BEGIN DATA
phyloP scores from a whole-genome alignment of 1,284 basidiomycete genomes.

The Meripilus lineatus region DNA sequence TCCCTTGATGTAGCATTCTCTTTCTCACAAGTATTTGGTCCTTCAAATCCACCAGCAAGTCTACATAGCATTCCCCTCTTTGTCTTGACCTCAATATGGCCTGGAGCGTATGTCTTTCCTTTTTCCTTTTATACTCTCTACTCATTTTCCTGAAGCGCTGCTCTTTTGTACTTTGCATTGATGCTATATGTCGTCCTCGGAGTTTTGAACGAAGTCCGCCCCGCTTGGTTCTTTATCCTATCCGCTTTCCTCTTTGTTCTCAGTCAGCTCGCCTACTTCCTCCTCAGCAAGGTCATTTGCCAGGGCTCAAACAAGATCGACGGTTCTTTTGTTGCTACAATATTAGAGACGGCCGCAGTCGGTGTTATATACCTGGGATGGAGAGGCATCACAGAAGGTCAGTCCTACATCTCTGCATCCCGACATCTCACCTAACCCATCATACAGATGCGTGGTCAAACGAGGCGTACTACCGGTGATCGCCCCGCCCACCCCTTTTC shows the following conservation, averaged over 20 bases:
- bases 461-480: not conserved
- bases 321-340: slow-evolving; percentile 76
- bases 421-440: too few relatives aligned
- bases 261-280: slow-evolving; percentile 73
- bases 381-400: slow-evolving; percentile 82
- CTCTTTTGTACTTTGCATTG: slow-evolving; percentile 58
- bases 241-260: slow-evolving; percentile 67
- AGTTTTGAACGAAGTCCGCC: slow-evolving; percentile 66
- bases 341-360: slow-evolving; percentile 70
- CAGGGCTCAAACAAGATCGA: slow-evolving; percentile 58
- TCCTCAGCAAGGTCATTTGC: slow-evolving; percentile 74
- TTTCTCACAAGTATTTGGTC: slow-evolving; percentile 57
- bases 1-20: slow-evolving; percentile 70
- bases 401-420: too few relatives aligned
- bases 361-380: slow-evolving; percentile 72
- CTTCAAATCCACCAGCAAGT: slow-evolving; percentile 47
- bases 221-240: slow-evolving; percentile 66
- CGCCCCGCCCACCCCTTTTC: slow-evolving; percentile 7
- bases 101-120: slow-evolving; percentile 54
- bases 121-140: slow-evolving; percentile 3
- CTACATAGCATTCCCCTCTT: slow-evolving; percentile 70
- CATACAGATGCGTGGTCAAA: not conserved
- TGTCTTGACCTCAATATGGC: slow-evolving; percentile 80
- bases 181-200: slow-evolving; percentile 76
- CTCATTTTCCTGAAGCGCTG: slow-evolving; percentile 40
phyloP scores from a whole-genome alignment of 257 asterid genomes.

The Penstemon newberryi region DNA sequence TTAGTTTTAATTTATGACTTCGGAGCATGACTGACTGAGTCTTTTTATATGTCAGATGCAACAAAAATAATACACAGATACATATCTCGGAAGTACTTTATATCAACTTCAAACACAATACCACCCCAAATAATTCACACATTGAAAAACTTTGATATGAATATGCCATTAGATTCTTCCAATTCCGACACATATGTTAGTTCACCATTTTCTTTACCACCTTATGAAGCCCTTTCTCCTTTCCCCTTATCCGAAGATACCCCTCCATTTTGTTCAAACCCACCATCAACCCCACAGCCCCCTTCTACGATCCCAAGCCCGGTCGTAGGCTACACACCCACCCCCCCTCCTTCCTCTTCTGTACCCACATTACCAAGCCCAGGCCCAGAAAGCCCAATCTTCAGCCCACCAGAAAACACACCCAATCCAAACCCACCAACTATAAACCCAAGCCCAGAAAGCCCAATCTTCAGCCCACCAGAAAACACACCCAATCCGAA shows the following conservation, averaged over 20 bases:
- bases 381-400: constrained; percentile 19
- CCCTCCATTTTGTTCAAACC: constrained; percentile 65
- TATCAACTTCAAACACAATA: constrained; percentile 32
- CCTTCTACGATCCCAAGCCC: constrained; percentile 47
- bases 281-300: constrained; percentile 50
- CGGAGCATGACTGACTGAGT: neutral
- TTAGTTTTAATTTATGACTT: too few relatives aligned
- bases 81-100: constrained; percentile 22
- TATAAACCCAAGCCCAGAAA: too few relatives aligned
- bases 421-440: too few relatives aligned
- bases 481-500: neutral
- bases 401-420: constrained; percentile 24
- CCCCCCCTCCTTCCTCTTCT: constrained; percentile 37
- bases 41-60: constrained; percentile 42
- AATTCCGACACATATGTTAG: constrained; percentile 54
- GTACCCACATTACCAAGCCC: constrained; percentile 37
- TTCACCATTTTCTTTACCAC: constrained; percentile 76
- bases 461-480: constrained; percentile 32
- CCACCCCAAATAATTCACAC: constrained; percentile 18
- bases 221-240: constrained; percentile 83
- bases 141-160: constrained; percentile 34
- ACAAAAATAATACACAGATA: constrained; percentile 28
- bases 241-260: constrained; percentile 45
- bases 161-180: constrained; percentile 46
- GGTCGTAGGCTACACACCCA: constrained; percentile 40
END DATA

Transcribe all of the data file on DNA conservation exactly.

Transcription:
phyloP scores from a whole-genome alignment of 1,284 basidiomycete genomes.

The Meripilus lineatus region DNA sequence TCCCTTGATGTAGCATTCTCTTTCTCACAAGTATTTGGTCCTTCAAATCCACCAGCAAGTCTACATAGCATTCCCCTCTTTGTCTTGACCTCAATATGGCCTGGAGCGTATGTCTTTCCTTTTTCCTTTTATACTCTCTACTCATTTTCCTGAAGCGCTGCTCTTTTGTACTTTGCATTGATGCTATATGTCGTCCTCGGAGTTTTGAACGAAGTCCGCCCCGCTTGGTTCTTTATCCTATCCGCTTTCCTCTTTGTTCTCAGTCAGCTCGCCTACTTCCTCCTCAGCAAGGTCATTTGCCAGGGCTCAAACAAGATCGACGGTTCTTTTGTTGCTACAATATTAGAGACGGCCGCAGTCGGTGTTATATACCTGGGATGGAGAGGCATCACAGAAGGTCAGTCCTACATCTCTGCATCCCGACATCTCACCTAACCCATCATACAGATGCGTGGTCAAACGAGGCGTACTACCGGTGATCGCCCCGCCCACCCCTTTTC shows the following conservation, averaged over 20 bases:
- bases 461-480: not conserved
- bases 321-340: slow-evolving; percentile 76
- bases 421-440: too few relatives aligned
- bases 261-280: slow-evolving; percentile 73
- bases 381-400: slow-evolving; percentile 82
- CTCTTTTGTACTTTGCATTG: slow-evolving; percentile 58
- bases 241-260: slow-evolving; percentile 67
- AGTTTTGAACGAAGTCCGCC: slow-evolving; percentile 66
- bases 341-360: slow-evolving; percentile 70
- CAGGGCTCAAACAAGATCGA: slow-evolving; percentile 58
- TCCTCAGCAAGGTCATTTGC: slow-evolving; percentile 74
- TTTCTCACAAGTATTTGGTC: slow-evolving; percentile 57
- bases 1-20: slow-evolving; percentile 70
- bases 401-420: too few relatives aligned
- bases 361-380: slow-evolving; percentile 72
- CTTCAAATCCACCAGCAAGT: slow-evolving; percentile 47
- bases 221-240: slow-evolving; percentile 66
- CGCCCCGCCCACCCCTTTTC: slow-evolving; percentile 7
- bases 101-120: slow-evolving; percentile 54
- bases 121-140: slow-evolving; percentile 3
- CTACATAGCATTCCCCTCTT: slow-evolving; percentile 70
- CATACAGATGCGTGGTCAAA: not conserved
- TGTCTTGACCTCAATATGGC: slow-evolving; percentile 80
- bases 181-200: slow-evolving; percentile 76
- CTCATTTTCCTGAAGCGCTG: slow-evolving; percentile 40
phyloP scores from a whole-genome alignment of 257 asterid genomes.

The Penstemon newberryi region DNA sequence TTAGTTTTAATTTATGACTTCGGAGCATGACTGACTGAGTCTTTTTATATGTCAGATGCAACAAAAATAATACACAGATACATATCTCGGAAGTACTTTATATCAACTTCAAACACAATACCACCCCAAATAATTCACACATTGAAAAACTTTGATATGAATATGCCATTAGATTCTTCCAATTCCGACACATATGTTAGTTCACCATTTTCTTTACCACCTTATGAAGCCCTTTCTCCTTTCCCCTTATCCGAAGATACCCCTCCATTTTGTTCAAACCCACCATCAACCCCACAGCCCCCTTCTACGATCCCAAGCCCGGTCGTAGGCTACACACCCACCCCCCCTCCTTCCTCTTCTGTACCCACATTACCAAGCCCAGGCCCAGAAAGCCCAATCTTCAGCCCACCAGAAAACACACCCAATCCAAACCCACCAACTATAAACCCAAGCCCAGAAAGCCCAATCTTCAGCCCACCAGAAAACACACCCAATCCGAA shows the following conservation, averaged over 20 bases:
- bases 381-400: constrained; percentile 19
- CCCTCCATTTTGTTCAAACC: constrained; percentile 65
- TATCAACTTCAAACACAATA: constrained; percentile 32
- CCTTCTACGATCCCAAGCCC: constrained; percentile 47
- bases 281-300: constrained; percentile 50
- CGGAGCATGACTGACTGAGT: neutral
- TTAGTTTTAATTTATGACTT: too few relatives aligned
- bases 81-100: constrained; percentile 22
- TATAAACCCAAGCCCAGAAA: too few relatives aligned
- bases 421-440: too few relatives aligned
- bases 481-500: neutral
- bases 401-420: constrained; percentile 24
- CCCCCCCTCCTTCCTCTTCT: constrained; percentile 37
- bases 41-60: constrained; percentile 42
- AATTCCGACACATATGTTAG: constrained; percentile 54
- GTACCCACATTACCAAGCCC: constrained; percentile 37
- TTCACCATTTTCTTTACCAC: constrained; percentile 76
- bases 461-480: constrained; percentile 32
- CCACCCCAAATAATTCACAC: constrained; percentile 18
- bases 221-240: constrained; percentile 83
- bases 141-160: constrained; percentile 34
- ACAAAAATAATACACAGATA: constrained; percentile 28
- bases 241-260: constrained; percentile 45
- bases 161-180: constrained; percentile 46
- GGTCGTAGGCTACACACCCA: constrained; percentile 40